July 30, 2020
Would you still buy an electric car if you knew you wouldn’t be able to resell it in the future? That’s the latest hurdle potential buyers are contending with, and it’s bound to become a big driver of demand.
The expenses of owning an electric vehicle have always stood in the way of mass adoption, even in China, which has an extensive subsidy program. Starting from the cost of the battery to how far a charge will take drivers, not to mention the shortage of points where they can plug in, there’s a lot to grapple with before green cars can overtake those powered by internal combustion engines.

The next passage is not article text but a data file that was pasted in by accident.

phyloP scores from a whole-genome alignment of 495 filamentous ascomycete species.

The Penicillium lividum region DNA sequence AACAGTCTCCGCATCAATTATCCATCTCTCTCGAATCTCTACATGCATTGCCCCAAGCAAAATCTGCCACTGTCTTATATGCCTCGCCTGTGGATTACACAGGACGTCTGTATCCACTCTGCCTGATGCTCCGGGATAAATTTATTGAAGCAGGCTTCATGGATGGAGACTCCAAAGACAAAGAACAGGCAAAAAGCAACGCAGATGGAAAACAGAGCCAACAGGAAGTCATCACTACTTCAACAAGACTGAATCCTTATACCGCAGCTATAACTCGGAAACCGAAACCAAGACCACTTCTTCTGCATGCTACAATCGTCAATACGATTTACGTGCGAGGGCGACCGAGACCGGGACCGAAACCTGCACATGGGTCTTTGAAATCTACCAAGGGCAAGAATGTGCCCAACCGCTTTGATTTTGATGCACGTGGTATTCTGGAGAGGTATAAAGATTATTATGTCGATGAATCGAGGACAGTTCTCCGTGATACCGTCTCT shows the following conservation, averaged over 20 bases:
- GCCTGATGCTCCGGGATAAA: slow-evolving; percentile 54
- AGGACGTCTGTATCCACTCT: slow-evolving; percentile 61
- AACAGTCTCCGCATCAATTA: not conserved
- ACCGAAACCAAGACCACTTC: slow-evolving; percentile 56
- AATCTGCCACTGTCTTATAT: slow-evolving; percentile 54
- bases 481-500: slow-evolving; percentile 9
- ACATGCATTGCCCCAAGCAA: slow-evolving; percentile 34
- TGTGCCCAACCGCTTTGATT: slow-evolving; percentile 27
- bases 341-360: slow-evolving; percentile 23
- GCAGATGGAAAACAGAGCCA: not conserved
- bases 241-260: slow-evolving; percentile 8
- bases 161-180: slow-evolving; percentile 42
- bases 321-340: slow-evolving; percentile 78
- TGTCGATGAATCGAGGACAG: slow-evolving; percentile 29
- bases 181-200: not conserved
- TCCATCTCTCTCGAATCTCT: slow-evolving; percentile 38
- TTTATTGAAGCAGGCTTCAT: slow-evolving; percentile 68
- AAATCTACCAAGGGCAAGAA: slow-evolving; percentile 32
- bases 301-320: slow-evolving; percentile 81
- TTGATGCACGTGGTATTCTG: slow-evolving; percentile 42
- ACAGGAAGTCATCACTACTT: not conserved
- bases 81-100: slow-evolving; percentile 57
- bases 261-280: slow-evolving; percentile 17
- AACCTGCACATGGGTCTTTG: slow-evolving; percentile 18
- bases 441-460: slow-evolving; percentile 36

Much of the anxiety stems from batteries – the price, technology, density, and where to charge them. Manufacturers have worked for years to bring down the price on a per kilowatt-hour basis. Technology has improved, with different materials helping cars run longer and further, thus needing less charge. The chemistry has become more stable. In May, for instance, Svolt Energy Technology Co., owned by the parent of China’s Great Wall Motor Co., launched the world’s first battery that doesn’t use the controversial yet once-essential cobalt. It costs less than the mainstream competition and has higher density, meaning more energy is packed into the same volume.